Is your child suffering Ehlers Danlos Syndrome? Hypermobile joints, frequent bruising, recurrent sprains and pains? Although a difficult manifestation to treat, physiotherapy can help. Joint Hypermobility Syndrome (JHS) When joint hypermobility coexists with arthralgias in >4 joints or other signs of connective tissue disorder (CTD), it is termed Joint Hypermobility Syndrome (JHS). This includes conditions such as Marfan's Syndrome and Ehlers-Danlos Syndrome and Osteogenesis imperfecta. These people are thought to have a higher proportion of type III to type I collagen, where type I collagen exhibits highly organised fibres resulting in high tensile strength, whereas type III collagen fibres are much more extensible, disorganised and occurring primarily in organs such as the gut, skin and blood vessels. The predominant presenting complaint is widespread pain lasting from a day to decades. Additional symptoms associated with joints, such as stiffness, 'feeling like a 90 year old', clicking, clunking, popping, subluxations, dislocations, instability, feeling that the joints are vulnerable, as well as symptoms affecting other tissue such as paraesthesia, tiredness, faintness, feeling unwell and suffering flu-like symptoms. Autonomic nervous system dysfunction in the form of 'dysautonomia' frequently occur. Broad paper like scars appear in the skin where wounds have healed. Other extra-articular manifestations include ocular ptosis, varicose veins, Raynauds phenomenon, neuropathies, tarsal and carpal tunnel syndrome, alterations in neuromuscular reflex action, development motor co-ordination delay (DCD), fibromyalgia, low bone density, anxiety and panic states and depression. Age, sex and gender play a role in presentaton as it appears more common in African and Asian females with a prevalence rate of between 5% and 25% . Despite this relatively high prevalence, JHS continues to be under-recognised, poorly understood and inadequately managed (Simmonds & Kerr, Manual Therapy, 2007, 12, 298-309). In my clinical experience, these people tend to move fast, rely on inertia for stability, have long muscles creating large degrees of freedom and potential kinetic energy, resembling ballistic 'floppies', and are either highly co-ordinated or clumsy. Stabilisation strategies consist of fast movements using large muscle groups. They tend to activities such as swimming, yoga, gymnastics, sprinting, strikers at soccer. Treatment has consisted of soft tissue techniques similar to those used in fibromyalgia, including but not limited to, dry needling, myofascial release and trigger point massage, kinesiotape, strapping for stability in sporting endeavours, pressure garment use such as SKINS, BSc, 2XU, venous stockings. Effectiveness of massage has been shown to be usefull in people suffering from chronic fatigue syndrome (Njjs et al 2006, Man Ther, 11, 187-91), a condition displaying several clinical similarities to people suffering from EDS-HT. Specific exercise regimes more attuned to co-ordination and stability (proprioception) than to excessive non-stabilising stretching. A multi-modal approach including muscle energy techniques, dry needling, mobilisations with movement (Mulligans), thoracic ring relocations (especially good with autonomic symptoms), hydrotherapy, herbal supplementaion such as Devils Claw, Cats Claw, Curcumin and Green Tee can all be useful in the management of this condition. Additionally, Arnica cream can also be used for bruising. Encouragment of non-weight bearing endurance activities such as swimming, and cycling to stimulate the endurance red muscle fibres over the ballistic white muscles fibres, since the latter are preferably used in this movement population. End of range movements are either avoided or done with care where stability is emphasized over mobility. People frequently complain of subluxation and dislocating knee caps and shoulders whilst undertaking a spectrum of activities from sleeping to sporting endeavours. A good friend of mine, Brazilian Physiotherapist and Researcher, Dr Abrahao Baptista, has used muscle electrical stimulation on knees and shoulders to retrain the brain to enhance muscular cortical representation which reduce the incidence of subluxations and dislocations. Abrahao wrote : "my daughter has a mild EDS III and used to dislocate her shoulder many times during sleeping.  I tried many alternatives with her, including strenghtening exercises and education to prevent bad postures before sleeping (e.g. positioning her arm over her head).  What we found to really help her was electrostimulation of the supraspinatus and posterior deltoid.  I followed the ideas of some works from Michael Ridding and others (Clinical Neurophysiology, 112, 1461-1469, 2001; Exp Brain Research, 143, 342-349 ,2002), which show that 30Hz electrostim, provoking mild muscle contractions for 45' leads to increased excitability of the muscle representation in the brain (at the primary motor cortex).  Stimulation of the supraspinatus and deltoid is an old technique to hemiplegic painful shoulder, but used with a little different parameters.  Previous studies showed that this type of stimulation increases brain excitability for 3 days, and so we used two times a week, for two weeks.  After that, her discolcations improved a lot.  It is important to note that, during stimulation, you have to clearly see the humerus head going up to the glenoid fossa" Surgery : The effect of surgical intervention has been shown to be favourable in only a limited percentage of patients (33.9% Rombaut et al 2011, Arch Phys Med Rehab, 92, 1106-1112). Three basic problems arise. First, tissues are less robust; Second, blood vessel fragility can cause technical problems in wound closure; Third, healing is often delayed and may remain incomplete.  Voluntary Posterior Shoulder Subluxation : Clinical Presentation A 27 year old male presented with a history of posterior shoulder weakness, characterised by severe fatigue and heaviness when 'working out' at the gym. His usual routine was one which involved sets of 15 repetitions, hence endurance oriented rather than power oriented. He described major problems when trying to execute bench presses and Japanese style push ups.  https://youtu.be/4rj-4TWogFU In a comprehensive review of 300 articles on shoulder instability, Heller et al. (Heller, K. D., J. Forst, R. Forst, and B. Cohen. Posterior dislocation of the shoulder: recommendations for a classification. Arch. Orthop. Trauma Surg. 113:228-231, 1994) concluded that posterior dislocation constitutes only 2.1% of all shoulder dislocations. The differential diagnosis in patients with posterior instability of the shoulder includes traumatic posterior instability, atraumatic posterior instability, voluntary posterior instability, and posterior instability associated with multidirectional instability. Laxity testing was performed with a posterior draw sign. The laxity was graded with a modified Hawkins scale : grade I, humeral head displacement that locks out beyond the glenoid rim; grade II, humeral displacement that is over the glenoid rim but is easily reducable; and grade III, humeral head displacement that locks out beyond the glenoid rim. This client had grade III laxity in both shoulders. A sulcus sign test was performed on both shoulders and graded to commonly accepted grading scales: grade I, a depression <1cm: grade 2, between 1.5 and 2cm; and grade 3, a depression > 2cm. The client had a grade 3 sulcus sign bilaterally regardless if the arm was in neutral or external rotation. The client met the criteria of Carter and Wilkinson for generalized liagmentous laxity by exhibiting hyperextension of both elbows > 10o, genu recurvatum of both knees > 19o, and the ability to touch his thumbto his forearm Headaches Jacome (1999, Cephalagia, 19, 791-796) reported that migraine headaches occured in 11/18 patients with EDS. Hakim et al (2004, Rheumatology, 43, 1194-1195) found 40% of 170 patients with EDS-HT/JHS had previously been diagnosed with migraine compared with 20% of the control population. in addition, the frequency of migraine attacks was 1.7 times increased and the headache related disability was 3.0 times greater in migraineurs with EDS-HT/JHS as compared to controls with migraine (Bendick et al 2011, Cephalgia, 31, 603-613). People suffering from soft tissue hypermobility, connective tissue disorder, Marfans Syndrome, and Ehler Danlos syndrome may be predisposed to upper cervical spine instability. Dural laxity, vascular irregularities and ligamentous laxity with or without Arnold Chiari Malformations may be accompanied by symptoms of intracranial hypotension, POTS (postural orthostatic tachycardia syndrome), dysautonomia, suboccipital "Coat Hanger" headaches (Martin & Neilson 2014 Headaches, September, 1403-1411). Scoliosis and spondylolisthesis occurs in 63% and 6-15% of patients with Marfans syndrome repsectively (Sponseller et al 1995, JBJS Am, 77, 867-876). These manifestations need to be borne in mind as not all upper cervical spine instabilities are the result of trauma. Clinically, serious neurological complications can arise in the presence of upper cervical spine instability, including a stroke or even death. Additionally, vertebral artery and even carotid artery dissections have been reported during and after chiropractic manipulation. Added caution may be needed after Whiplash type injuries. The clinician needs to be aware of this possibility in the presence of these symptoms, assess upper cervical joint hypermobility with manual therapy techniques and treat appropriately, including exercises to improve the control of musculature around the cervical and thoracic spine. Atlantoaxial instability can be diagnosed by flexion/extension X-rays or MRI's, but is best evaluated by using rotational 3D CT scanning. Surgical intervention is sometimes necessary. Temperomandibular Joint (TMJ) Disorders The prevelence of TMJ disorders have been reported to be as high as 80% in people with JHD (Kavucu et al 2006, Rheum Int., 26, 257-260). Joint clicking of the TMJ was 1.7 times more likely in JHD than in controls (Hirsch et al 2008, Eur J Oral Sci, 116, 525-539). Headaches associated with TMJ disorders tend to be in the temporal/masseter (side of head) region. TMJ issues increase in prevelence in the presence of both migraine and chronic daily headache (Goncalves et al 2011, Clin J Pain, 27, 611-615). I've treated a colleague who spontaneously dislocated her jaw whilst yawning at work one morning. stressful for me and her! Generally, people with JHD have increased jaw opening (>40mm from upper to lower incisors). Updated 18 May 2017  Read More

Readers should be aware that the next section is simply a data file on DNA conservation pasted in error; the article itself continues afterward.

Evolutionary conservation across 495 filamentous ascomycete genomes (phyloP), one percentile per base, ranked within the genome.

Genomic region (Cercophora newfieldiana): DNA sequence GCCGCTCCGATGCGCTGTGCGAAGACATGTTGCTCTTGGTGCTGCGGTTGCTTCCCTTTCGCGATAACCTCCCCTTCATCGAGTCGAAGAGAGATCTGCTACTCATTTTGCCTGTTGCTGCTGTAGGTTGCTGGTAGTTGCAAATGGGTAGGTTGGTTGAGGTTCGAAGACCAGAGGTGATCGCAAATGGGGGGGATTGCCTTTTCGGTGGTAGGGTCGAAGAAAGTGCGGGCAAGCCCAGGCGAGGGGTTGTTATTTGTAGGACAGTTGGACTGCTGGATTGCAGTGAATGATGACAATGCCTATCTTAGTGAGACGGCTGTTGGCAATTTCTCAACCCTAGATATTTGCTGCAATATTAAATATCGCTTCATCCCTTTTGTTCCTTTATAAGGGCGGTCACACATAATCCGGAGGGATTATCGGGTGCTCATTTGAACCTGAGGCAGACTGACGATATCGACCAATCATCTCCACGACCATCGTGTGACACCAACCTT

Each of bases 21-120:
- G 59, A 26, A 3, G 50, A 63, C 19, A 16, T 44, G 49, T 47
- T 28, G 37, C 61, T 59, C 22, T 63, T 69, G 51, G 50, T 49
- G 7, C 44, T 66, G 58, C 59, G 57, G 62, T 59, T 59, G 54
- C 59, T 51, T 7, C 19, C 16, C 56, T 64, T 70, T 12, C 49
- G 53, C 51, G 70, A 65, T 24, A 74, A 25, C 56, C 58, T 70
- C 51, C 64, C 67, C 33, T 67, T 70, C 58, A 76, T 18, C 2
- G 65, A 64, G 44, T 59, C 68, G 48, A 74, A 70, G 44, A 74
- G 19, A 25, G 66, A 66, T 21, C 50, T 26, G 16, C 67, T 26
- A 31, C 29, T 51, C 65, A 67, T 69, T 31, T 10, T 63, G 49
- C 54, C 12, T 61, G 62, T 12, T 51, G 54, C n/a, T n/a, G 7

• Fri 09 Dec 2016

    Physiotherapy with Sharna Hinchliff

    Physiotherapy with Sharna Hinchliff    Martin is pleased to welcome the very experienced physiotherapist Sharna Hinchliff to Back in Business Physiotherapy for one on one physiotherapy sessions with clients in 2017.  Sharna is a passionate triathelete and mother and has had several years experience working locally and internationally (New York and London) in the field of physiotherapy. Originally from Western Australia, Sharna graduated from the world renowned Masters of Manipulative Physiotherapy at Curtin University. read more Read More
  • Mon 07 Nov 2016

    Pilates – with Brunna Cardoso

    Pilates – with Brunna Cardoso Martin is pleased to welcome the bubbly Brunna Cardoso to Back in Business Physiotherapy for Pilates Classes in February 2017.  Brunno is an experienced pilates instructor and has had several years experience training with pilates instructors in Brazil. Read more Read More

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Updated : 10 May 2014

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Copyright Martin Krause 1999 - material is presented as a free educational resource however all intellectual property rights should be acknowledged and respected